Here in Chile, the wineries are hard at work getting in the first of the harvests, the early ripeners like Chardonnay. Meanwhile, I too am in a flurry of activity: 19 March is the official start date of the 2-year online WSET Diploma course I’ve signed up for. It’s a hardcore course aimed at professionals of the wine world and involves a series of written exams and blind tastings.
Am I worried? You bet I am! First there’s the issue of how to fit in the 15 hours a week study they say is necessary. I run a business and have a lot of regular translation clients to keep happy, I have to keep my home and garden ticking over and care for 7 dogs and a cat and, of course, I really ought to spend some time with my husband now and again. Clearly I have bags of free time!
Then there is the time and expense of flying halfway round the world to London twice a year to do the exams. Retaking exams would be seriously expensive, so I better hadn’t fail!
But the real issue that has me biting my nails is the need to become familiar enough with wines and spirits from around the world to hold my own in the blind tasting exams.
The thing is, here in Chile we have lots of really fantastic wines. In fact they are so great that there isn’t that much of a market for wines from other countries. Why would anyone want an expensive wine from Bordeaux when, for a fraction of the price, they can get a really great Cabernet/Merlot blend made right here?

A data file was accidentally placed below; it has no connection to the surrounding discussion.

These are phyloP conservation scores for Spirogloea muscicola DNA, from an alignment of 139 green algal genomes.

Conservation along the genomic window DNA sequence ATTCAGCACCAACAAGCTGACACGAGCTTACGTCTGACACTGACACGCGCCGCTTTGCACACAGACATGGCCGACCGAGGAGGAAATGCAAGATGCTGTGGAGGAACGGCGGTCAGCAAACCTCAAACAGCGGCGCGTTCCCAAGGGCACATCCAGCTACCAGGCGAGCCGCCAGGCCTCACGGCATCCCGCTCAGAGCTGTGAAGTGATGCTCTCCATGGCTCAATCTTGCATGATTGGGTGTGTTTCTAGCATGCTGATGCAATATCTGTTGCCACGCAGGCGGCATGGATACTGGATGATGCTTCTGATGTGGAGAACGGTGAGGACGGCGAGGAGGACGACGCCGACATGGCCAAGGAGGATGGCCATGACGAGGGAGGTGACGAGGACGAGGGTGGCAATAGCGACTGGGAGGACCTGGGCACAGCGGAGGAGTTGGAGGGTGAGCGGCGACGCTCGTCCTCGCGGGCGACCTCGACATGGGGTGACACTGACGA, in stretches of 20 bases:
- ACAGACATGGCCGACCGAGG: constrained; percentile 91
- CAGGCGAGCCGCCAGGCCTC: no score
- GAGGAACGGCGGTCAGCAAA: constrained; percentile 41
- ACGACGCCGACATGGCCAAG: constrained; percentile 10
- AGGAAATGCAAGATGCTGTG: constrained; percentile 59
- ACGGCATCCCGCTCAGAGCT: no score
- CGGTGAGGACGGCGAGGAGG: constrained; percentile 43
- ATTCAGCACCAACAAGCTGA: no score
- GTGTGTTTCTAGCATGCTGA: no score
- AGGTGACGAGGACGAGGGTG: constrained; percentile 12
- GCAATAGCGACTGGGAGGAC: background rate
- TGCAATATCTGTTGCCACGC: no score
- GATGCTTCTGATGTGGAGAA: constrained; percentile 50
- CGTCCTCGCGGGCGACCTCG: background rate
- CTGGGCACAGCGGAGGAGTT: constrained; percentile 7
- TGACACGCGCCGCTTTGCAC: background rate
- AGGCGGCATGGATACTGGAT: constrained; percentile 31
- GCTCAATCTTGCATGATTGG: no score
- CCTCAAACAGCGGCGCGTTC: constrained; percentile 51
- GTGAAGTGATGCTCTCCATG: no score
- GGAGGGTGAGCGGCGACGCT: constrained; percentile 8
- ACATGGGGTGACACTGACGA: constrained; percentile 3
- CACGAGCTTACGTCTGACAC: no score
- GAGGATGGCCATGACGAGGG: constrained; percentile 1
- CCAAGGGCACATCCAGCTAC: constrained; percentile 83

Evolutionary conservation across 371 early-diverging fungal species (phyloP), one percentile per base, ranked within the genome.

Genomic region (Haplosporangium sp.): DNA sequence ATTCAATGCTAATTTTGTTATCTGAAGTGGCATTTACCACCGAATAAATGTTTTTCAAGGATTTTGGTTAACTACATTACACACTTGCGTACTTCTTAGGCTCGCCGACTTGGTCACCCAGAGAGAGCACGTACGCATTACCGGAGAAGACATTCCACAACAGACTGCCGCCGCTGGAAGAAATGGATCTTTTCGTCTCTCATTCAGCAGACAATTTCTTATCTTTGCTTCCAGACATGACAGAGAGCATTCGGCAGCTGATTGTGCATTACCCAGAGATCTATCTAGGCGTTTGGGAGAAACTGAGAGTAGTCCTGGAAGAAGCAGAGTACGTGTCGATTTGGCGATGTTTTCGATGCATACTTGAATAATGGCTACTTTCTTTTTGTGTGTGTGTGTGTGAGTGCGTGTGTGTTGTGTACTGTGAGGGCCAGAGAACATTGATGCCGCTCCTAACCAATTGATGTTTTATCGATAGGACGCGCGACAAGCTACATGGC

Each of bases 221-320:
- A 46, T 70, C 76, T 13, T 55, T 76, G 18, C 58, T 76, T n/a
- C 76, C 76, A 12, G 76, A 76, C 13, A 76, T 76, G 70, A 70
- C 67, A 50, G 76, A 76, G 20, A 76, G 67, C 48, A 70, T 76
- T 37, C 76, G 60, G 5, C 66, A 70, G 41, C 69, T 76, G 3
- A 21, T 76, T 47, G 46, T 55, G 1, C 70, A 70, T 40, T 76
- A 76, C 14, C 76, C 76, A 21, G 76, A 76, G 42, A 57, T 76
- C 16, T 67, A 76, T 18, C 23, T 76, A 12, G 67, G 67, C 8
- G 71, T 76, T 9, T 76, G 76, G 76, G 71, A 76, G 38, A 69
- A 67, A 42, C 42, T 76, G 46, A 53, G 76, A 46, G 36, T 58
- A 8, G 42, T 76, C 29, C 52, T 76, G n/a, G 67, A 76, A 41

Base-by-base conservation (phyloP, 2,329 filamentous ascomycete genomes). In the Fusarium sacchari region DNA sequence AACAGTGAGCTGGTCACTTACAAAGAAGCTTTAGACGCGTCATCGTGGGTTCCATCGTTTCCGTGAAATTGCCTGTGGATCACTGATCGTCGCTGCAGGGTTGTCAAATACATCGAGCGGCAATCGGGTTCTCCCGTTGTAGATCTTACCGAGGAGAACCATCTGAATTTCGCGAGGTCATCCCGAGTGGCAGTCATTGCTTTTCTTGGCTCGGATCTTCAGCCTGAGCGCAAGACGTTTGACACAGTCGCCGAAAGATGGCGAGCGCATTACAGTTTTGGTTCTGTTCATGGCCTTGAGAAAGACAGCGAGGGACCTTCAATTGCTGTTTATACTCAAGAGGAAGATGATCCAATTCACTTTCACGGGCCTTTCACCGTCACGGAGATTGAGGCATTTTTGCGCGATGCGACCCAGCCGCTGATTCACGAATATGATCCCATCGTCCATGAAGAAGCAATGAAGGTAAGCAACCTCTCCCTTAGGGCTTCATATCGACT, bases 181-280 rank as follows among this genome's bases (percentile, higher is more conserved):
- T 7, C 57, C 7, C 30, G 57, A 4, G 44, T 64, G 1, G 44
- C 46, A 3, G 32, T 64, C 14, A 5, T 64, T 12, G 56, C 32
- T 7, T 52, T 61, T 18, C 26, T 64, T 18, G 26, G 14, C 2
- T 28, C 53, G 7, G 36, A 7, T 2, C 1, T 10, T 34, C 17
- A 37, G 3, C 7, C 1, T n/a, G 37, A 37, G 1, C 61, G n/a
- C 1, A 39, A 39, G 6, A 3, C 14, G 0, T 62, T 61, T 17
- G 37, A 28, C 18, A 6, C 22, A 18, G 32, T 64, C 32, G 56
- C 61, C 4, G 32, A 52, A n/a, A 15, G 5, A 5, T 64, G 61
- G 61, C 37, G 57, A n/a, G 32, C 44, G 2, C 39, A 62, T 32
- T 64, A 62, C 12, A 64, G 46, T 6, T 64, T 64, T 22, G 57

However, where there’s a will, there’s a way, as they say! I’ve tracked down a number of different distributors for wines from different countries and, just as important, some like-minded people who want to taste them. So, starting next week, our new tasting club will be checking out the differences between wines from different countries. Appropriately enough, we’ll be starting with Chardonnay, tasting Chablis alongside unoaked Chilean Chardonnay, followed by oaked styles from Côte de Beaune, California and Chile. Will we notice much difference? I’ll let you know!
To celebrate the weekend and my upcoming challenge, I’d like to share a cheeky little number with you, which I understand will soon be available in the UK.
El Impostor is a bright pink, lightly sparkling wine made from Cinsault sold in a 33cc beer format. And it’s delicious! Refreshing, fruity and fun. Great for a hot day, a fun celebration or just when you fancy something a little different. For more information, check out the website www.terroirsonoro.com or twitter account @terroirsonoro. Cheers!